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Don’t forget the UK rushed through the DRIP snooping law

Do you know what the government hopes the most about its recently rushed through DRIP legislation? That you’ll forget about it. For those that don’t know, DRIP, or the Data Retention and Investigatory Powers law, is a bill that was pushed through last week that forces ISPs and in-fact any company dealing with data on UK citizens, to store your activities and information for up to a year. This was pushed through in just over a week, with almost zero debate or scrutiny, despite the fact that back in April, the European Court of Justice ruled the practice as a breach of human rights.

The reasoning behind the UK’s response to this law (over three months late mind you) is that without hoovering up the conversations, internet histories and content of text messages of every single British citizen, they wouldn’t be able to track terrorists and paedophiles. While those two buzzwords should throw up a red flag whenever a politician pitches them around like a moral smokescreen, the fact that the entire world is up in arms over the data retention practices of the US and yet the government here wants to increase its powers and rope in private companies to do it, should be even more cause for concern.

Not only does that mean that the public’s views on snooping are completely unheeded, but it shows that politicians themselves don’t understand what’s being pushed through. In many cases like this, where a law seems to affect the public far more than the politicians themselves, if they truly thought about its implications, they would obviously have voiced more concern. In recent years, the expenditure scandals through second homes and other expenses, has ended the career of more than a couple of MPs and tarnished many others. Do they not realise that it’s this sort of snooping that can bring these scandals to light?

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According to Mr Cameron, we’re all suspects

While I doubt you’ll find many people opposed to the idea of catching out a politician gaming the system, the fact that those same politicians who no doubt have a few skeletons in their closets didn’t attempt to halt the DRIP laws going through should tell us just how little they understand it.

The only ray of hope in the whole DRIP law situation is that it has a clause that brings it to an end in 2016, with the idea to re-evaluate its usefulness and (presumably) legality. And that’s why we mustn’t forget it. David Cameron has pledged to increase surveillance should be voted in again after the next general election, so it seems unlikely he’d rescind more snooping powers in 2016. He and his supporters like Theresa May, who trumpeted the loudest when this legislation was being rushed through, are no doubt imagining that the world will have moved on by 2016 and we’ll have forgotten that this law is in place. We’ll be used to having all of our information seized and stored, despite it breaching fundamental rights laid down by the EU.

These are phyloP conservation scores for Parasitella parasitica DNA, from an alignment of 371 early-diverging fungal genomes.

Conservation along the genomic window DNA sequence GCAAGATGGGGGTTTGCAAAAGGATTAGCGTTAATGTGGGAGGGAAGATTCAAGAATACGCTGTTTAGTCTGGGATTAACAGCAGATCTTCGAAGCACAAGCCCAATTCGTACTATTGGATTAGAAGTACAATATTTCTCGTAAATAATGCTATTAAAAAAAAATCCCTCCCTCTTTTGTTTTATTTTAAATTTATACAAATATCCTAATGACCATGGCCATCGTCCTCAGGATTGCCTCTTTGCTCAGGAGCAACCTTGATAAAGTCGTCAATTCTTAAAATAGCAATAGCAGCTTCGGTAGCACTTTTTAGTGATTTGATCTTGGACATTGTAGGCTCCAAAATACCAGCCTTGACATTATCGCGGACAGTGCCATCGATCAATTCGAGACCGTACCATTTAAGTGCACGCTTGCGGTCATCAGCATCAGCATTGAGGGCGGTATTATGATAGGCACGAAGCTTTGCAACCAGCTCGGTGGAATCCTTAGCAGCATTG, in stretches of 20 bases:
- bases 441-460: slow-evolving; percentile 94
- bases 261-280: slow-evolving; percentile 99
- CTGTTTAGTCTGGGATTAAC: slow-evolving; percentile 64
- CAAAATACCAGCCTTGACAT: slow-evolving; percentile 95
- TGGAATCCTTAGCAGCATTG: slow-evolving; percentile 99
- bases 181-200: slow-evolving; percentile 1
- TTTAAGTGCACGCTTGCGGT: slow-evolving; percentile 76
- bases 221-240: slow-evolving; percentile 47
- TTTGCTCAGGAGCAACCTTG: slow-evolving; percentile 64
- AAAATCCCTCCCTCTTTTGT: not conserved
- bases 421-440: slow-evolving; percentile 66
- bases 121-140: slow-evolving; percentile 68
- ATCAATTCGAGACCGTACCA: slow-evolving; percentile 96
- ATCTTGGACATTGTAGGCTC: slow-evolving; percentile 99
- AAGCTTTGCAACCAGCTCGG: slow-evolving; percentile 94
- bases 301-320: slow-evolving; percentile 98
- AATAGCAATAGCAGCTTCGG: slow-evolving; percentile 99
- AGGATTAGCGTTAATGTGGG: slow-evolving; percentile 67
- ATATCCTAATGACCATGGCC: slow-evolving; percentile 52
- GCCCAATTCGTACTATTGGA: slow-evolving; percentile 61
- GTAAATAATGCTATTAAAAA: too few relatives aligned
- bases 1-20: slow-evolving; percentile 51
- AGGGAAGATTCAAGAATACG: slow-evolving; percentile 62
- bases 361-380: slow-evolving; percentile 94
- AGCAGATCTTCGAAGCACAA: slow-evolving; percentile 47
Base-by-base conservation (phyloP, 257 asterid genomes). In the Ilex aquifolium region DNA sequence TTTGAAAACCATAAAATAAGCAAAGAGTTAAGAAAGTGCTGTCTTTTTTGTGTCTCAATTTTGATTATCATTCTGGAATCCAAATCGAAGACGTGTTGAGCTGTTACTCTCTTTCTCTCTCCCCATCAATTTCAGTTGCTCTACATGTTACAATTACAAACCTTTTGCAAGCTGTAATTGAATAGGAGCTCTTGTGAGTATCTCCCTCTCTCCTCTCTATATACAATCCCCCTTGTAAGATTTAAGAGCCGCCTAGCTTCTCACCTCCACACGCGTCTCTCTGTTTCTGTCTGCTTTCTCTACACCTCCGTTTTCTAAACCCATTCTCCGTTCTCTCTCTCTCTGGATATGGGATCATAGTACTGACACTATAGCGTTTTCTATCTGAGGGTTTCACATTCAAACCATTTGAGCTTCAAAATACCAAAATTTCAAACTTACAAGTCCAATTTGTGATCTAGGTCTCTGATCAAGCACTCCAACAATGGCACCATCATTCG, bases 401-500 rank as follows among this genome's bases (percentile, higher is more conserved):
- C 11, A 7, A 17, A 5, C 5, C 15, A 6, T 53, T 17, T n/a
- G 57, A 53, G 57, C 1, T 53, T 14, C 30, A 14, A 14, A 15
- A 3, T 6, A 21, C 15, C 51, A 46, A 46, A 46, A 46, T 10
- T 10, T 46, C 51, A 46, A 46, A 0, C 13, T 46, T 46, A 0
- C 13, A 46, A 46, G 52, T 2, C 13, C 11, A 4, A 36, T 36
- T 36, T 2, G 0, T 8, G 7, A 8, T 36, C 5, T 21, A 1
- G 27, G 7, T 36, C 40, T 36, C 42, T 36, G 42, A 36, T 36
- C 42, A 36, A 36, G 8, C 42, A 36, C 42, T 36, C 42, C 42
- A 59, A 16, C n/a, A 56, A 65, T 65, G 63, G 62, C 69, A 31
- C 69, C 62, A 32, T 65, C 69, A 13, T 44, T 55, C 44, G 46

That’s why we mustn’t forget, so that when the times comes we can do something about it. Don’t forget it in the mean time either, as you can get in touch with your local representative (here) to complain that they didn’t throw up a stop sign when they had the chance. If you want to go all out, you can join the Open Rights Group (here) which is planning to sue the government over this law’s implementation.

Discuss on our Facebook page, HERE.

KitGuru Says: Elsewhere in the world, snooping laws are used for more than tracking down terrorists. They’re used for stopping protests before they begin and preventing government descent. That’s the slippery slope we’re on. As badass as a V for Vendetta finale would be, nobody wants the build up police state. It’ll happen if we let it.

And to those that say “I have nothing to hide,” the problem, with that argument, is that you don’t choose what you need to hide. Today it might be terrorist affiliations, but tomorrow it might be voting for the opposition party, or being friends with a muslim. Remember that just because it doesn’t affect you yet, it may do in the long run. Stand by others now and they’ll stand by you when it’s needed. 

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